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Onrushing Army

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" A line of dust floats at the base of the Red Mountains. A thin brown line, growing larger and larger. Specks appear in the haze. A noise rises up, like a hundred roaring engines. A thousand thundering hooves. Ten thousand uplifted voices... They come in a ramshackle cavalry charge that whips the desert into a sandstorm. At the center of the charge is a old, battered truck. On the roof of the cab stands the Victor, grey hair whipping in the wind, nightgown flapping against her bony legs, a pitchfork in one hand and a pistol in the other, shrieking a war cry that reaches the eagles in the sky."
Arrow, a sequel to The Victors Project

A popular subset of Hollywood Tactics. Opposing armies will not engage in tactics or maneuvers of any kind. Instead, they simply form up into two opposing masses and charge straight at each other across a flat field. Afterwards, even this rudimentary formation will be lost as soldiers break up into a chaotic series of individual duels. If there are any cavalry, they will not work as a separate unit or form up together; rather they will just be scattered in amongst the infantry.

If one side doesn't charge, they will hold any of their ranged fire until the very last moment (it helps build dramatic tension). Or they will fire exactly one volley of arrows before charging themselves.

In the history of warfare, generally only the absolutely most unorganized and untrained mobs engaged in this trope. Even ancient barbarians generally knew better than to just gang up and run toward the enemy. This isn't of course to say that charges didn't happen; it's just that a charge at the enemy was one tactic among many, generally incorporated into an overall strategy, whereas this trope portrays an army's entire battle plan as beginning and ending with, "Everyone run straight at the enemy."

Realism aside, this trope makes for a useful and iconic image for filmmakers, and is popular in an introductory scene as a way to quickly tell the audience that these two large groups of people really, really don't like each other. Compare Animal Stampede, where the charging troop consists of mindless animals rather than soldiers. A subtrope of Call That a Formation?


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    Comic Books 

  • The inhabitants of a certain Gallic village in Asterix (as well as the eponymous hero and his buddy Obelix by themselves when abroad) do this regularly to the Roman army, the unfortunate recurring crew of pirates, and whomever else they may end up fighting in the given album. Justified in this case by Panoramix's magic potion giving them superhuman strength (plus of course the Rule of Funny).

    Films — Live-Action 

  • The Lord of the Rings
    • The prologue of The Fellowship of the Ring features mindlessly rushing Orcs against more disciplined Elves.
    • The Return of the King:
      • The Rohirrim's charge against the Orcs at Minas Tirith. One really big line of horses coming at full speed on the Orc army, whose volleys of arrows do little to impede the cavalry charge before they're all swept away by a literal equine tidal wave. The Rohirrim attempt the same strategy against the line of Mûmakil covering the Orcs' retreat, but fail hard due to the Oliphaunts' sheer size and are left scattered. Not too long after the Rohirrim are nearly spent, Aragorn's group joins the fray with the Army of the Dead, bullrushing any and all resistance on the fields.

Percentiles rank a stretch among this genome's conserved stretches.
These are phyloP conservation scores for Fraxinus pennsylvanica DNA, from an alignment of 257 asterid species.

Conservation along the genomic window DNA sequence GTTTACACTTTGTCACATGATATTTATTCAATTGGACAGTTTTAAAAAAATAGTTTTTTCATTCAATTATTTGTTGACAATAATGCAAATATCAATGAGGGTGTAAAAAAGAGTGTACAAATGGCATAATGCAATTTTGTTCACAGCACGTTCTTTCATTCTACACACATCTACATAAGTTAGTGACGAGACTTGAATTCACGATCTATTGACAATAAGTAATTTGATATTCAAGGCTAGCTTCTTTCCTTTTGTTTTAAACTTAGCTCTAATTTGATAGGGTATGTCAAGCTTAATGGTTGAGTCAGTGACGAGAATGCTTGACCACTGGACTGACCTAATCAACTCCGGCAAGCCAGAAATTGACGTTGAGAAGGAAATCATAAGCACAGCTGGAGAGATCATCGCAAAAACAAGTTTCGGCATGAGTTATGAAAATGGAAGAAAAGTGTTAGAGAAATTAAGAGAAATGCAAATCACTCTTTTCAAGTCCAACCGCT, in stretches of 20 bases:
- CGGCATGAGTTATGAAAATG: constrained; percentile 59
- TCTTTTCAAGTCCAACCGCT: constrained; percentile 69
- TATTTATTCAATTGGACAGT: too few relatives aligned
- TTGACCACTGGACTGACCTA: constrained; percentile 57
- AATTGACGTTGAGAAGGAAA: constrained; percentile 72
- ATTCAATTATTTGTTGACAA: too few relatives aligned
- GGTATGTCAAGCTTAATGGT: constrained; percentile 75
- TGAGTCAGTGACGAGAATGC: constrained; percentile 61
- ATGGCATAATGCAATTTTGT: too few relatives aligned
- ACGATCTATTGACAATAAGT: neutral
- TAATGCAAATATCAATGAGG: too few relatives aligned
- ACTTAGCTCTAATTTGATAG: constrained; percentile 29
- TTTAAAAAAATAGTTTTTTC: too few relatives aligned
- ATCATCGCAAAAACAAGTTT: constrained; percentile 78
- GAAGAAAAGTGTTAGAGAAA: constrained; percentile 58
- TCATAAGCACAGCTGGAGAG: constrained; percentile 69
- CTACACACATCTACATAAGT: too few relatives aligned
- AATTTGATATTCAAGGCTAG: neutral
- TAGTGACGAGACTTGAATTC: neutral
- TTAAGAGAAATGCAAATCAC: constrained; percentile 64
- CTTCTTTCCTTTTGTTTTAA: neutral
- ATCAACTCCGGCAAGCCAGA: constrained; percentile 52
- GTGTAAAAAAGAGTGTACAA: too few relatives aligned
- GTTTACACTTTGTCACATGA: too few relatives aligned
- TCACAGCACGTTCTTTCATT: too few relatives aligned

• The final battle between Aragorn's force and the combined, very much larger force of Mordor plays this trope even stronger; with the need to distract Sauron's gaze away from Frodo and the Ring, Aragorn simply charges forward and his army follows suit, despite being completely surrounded by the Black Gate's army.
  • The Chronicles of Narnia
    • In The Lion, the Witch, and the Wardrobe: The final battle also features this, though there is some strategic use of boulder-dropping fliers before the forces clash. In a slight twist, Peter's army charges in the shape of a flying wedge, in contrast to the Witch's army charging in the typically crowd-like fashion. Notably, there are actually two collisions, each sides' great cats charge ahead of the rest of the forces and slam into one another ahead of everyone else.
    • Used to a T in Prince Caspian. The Telmarines send their cavalry in first, far ahead of the infantry, charges far ahead, then monolithic rectangles of infantry slowly walk in, supported only by trebuchets.
  • Braveheart plays with this. There are Screaming Warrior charges, sure, but there's also archers, cavalry, and Irishmen deployed in various battles before they get to that bit. During the climax of the Battle of Stirling, the Scotts, right after trapping and slaughtering the English cavalry, meet head on with the incoming English infantry, complete with alternating shots of both armies rushing and screaming.
  • The climactic battle of The Last Samurai. After enduring several volleys of gunfire, Katsumoto and his men manage to divide the Imperial Japanese army with columns of fire, pelt the stranded half with arrows, before rushing them on foot. The Imperial army, for their part, also meet them head on, having a slight range advantage with their guns until the samurai close the distance. Then there's the final cavalry charge, which consists of Katsumoto, Algrene and any surviving samurai pushing as far as they can through the Imperial Army's lines until they're brutally stopped by machine gun fire.
  • The Spartans do this in 300 whenever they don't feel like using a phalanx as they're supposed to (which is most of the film aside from the start).
  • Parodied in Meet the Spartans: The Spartans and the Persians charge at each other, and collide in the middle, falling to the ground.
  • Big Trouble in Little China. The Chang Sing and Wing Kong secret societies line up facing each other (a "Chinese Standoff"). When one of the Wing Kong members yells, they charge to attack each other.
  • The first battle sequence in Gladiator looks like it will subvert it, with the Romans clearly being aligned in formation while the disorganized Germans are not. However, by the end of the battle, it turns into the same swirling melee that all Hollywood battles are wont to do, which is especially egregious given the fact that Rome's military success came from its incredibly well drilled legionaries and use of formations.